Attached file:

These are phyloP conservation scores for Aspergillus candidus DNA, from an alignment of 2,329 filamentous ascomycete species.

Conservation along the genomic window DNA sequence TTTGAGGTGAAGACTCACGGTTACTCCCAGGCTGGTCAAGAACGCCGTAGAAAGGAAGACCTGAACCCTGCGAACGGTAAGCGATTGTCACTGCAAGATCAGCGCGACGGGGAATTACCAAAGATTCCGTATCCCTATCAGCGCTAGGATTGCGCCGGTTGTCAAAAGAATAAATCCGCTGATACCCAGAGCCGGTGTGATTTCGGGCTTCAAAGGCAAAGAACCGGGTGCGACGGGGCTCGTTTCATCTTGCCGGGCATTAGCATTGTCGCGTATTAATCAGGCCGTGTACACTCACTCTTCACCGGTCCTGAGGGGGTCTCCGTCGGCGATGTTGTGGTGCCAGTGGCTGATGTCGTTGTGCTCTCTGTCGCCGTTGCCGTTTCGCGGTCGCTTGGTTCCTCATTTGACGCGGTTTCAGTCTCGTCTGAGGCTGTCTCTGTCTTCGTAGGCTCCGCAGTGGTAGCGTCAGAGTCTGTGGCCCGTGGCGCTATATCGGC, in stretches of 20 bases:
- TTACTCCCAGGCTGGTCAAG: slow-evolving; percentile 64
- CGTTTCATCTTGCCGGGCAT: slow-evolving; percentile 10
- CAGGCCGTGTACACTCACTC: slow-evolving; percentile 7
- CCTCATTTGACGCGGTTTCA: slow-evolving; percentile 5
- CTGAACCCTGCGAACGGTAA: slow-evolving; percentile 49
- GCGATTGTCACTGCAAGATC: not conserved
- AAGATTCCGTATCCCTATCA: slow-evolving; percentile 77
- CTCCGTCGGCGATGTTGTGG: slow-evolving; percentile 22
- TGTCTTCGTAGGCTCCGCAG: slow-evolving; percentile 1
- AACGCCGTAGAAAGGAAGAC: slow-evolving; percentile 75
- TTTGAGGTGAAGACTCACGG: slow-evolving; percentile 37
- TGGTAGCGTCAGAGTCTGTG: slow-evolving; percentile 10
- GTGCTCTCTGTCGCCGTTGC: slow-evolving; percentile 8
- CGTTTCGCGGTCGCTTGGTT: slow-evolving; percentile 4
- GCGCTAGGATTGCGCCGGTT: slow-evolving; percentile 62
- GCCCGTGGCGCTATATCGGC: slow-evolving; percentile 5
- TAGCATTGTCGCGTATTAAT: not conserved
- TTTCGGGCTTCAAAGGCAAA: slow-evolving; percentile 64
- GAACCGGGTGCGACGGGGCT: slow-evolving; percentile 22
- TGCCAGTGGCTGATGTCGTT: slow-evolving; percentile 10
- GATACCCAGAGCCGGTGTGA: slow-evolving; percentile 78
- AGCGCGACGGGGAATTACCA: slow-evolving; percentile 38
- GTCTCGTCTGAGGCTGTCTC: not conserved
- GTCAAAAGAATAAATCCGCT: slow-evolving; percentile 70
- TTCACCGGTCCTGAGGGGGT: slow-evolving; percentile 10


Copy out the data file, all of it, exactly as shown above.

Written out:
These are phyloP conservation scores for Aspergillus candidus DNA, from an alignment of 2,329 filamentous ascomycete species.

Conservation along the genomic window DNA sequence TTTGAGGTGAAGACTCACGGTTACTCCCAGGCTGGTCAAGAACGCCGTAGAAAGGAAGACCTGAACCCTGCGAACGGTAAGCGATTGTCACTGCAAGATCAGCGCGACGGGGAATTACCAAAGATTCCGTATCCCTATCAGCGCTAGGATTGCGCCGGTTGTCAAAAGAATAAATCCGCTGATACCCAGAGCCGGTGTGATTTCGGGCTTCAAAGGCAAAGAACCGGGTGCGACGGGGCTCGTTTCATCTTGCCGGGCATTAGCATTGTCGCGTATTAATCAGGCCGTGTACACTCACTCTTCACCGGTCCTGAGGGGGTCTCCGTCGGCGATGTTGTGGTGCCAGTGGCTGATGTCGTTGTGCTCTCTGTCGCCGTTGCCGTTTCGCGGTCGCTTGGTTCCTCATTTGACGCGGTTTCAGTCTCGTCTGAGGCTGTCTCTGTCTTCGTAGGCTCCGCAGTGGTAGCGTCAGAGTCTGTGGCCCGTGGCGCTATATCGGC, in stretches of 20 bases:
- TTACTCCCAGGCTGGTCAAG: slow-evolving; percentile 64
- CGTTTCATCTTGCCGGGCAT: slow-evolving; percentile 10
- CAGGCCGTGTACACTCACTC: slow-evolving; percentile 7
- CCTCATTTGACGCGGTTTCA: slow-evolving; percentile 5
- CTGAACCCTGCGAACGGTAA: slow-evolving; percentile 49
- GCGATTGTCACTGCAAGATC: not conserved
- AAGATTCCGTATCCCTATCA: slow-evolving; percentile 77
- CTCCGTCGGCGATGTTGTGG: slow-evolving; percentile 22
- TGTCTTCGTAGGCTCCGCAG: slow-evolving; percentile 1
- AACGCCGTAGAAAGGAAGAC: slow-evolving; percentile 75
- TTTGAGGTGAAGACTCACGG: slow-evolving; percentile 37
- TGGTAGCGTCAGAGTCTGTG: slow-evolving; percentile 10
- GTGCTCTCTGTCGCCGTTGC: slow-evolving; percentile 8
- CGTTTCGCGGTCGCTTGGTT: slow-evolving; percentile 4
- GCGCTAGGATTGCGCCGGTT: slow-evolving; percentile 62
- GCCCGTGGCGCTATATCGGC: slow-evolving; percentile 5
- TAGCATTGTCGCGTATTAAT: not conserved
- TTTCGGGCTTCAAAGGCAAA: slow-evolving; percentile 64
- GAACCGGGTGCGACGGGGCT: slow-evolving; percentile 22
- TGCCAGTGGCTGATGTCGTT: slow-evolving; percentile 10
- GATACCCAGAGCCGGTGTGA: slow-evolving; percentile 78
- AGCGCGACGGGGAATTACCA: slow-evolving; percentile 38
- GTCTCGTCTGAGGCTGTCTC: not conserved
- GTCAAAAGAATAAATCCGCT: slow-evolving; percentile 70
- TTCACCGGTCCTGAGGGGGT: slow-evolving; percentile 10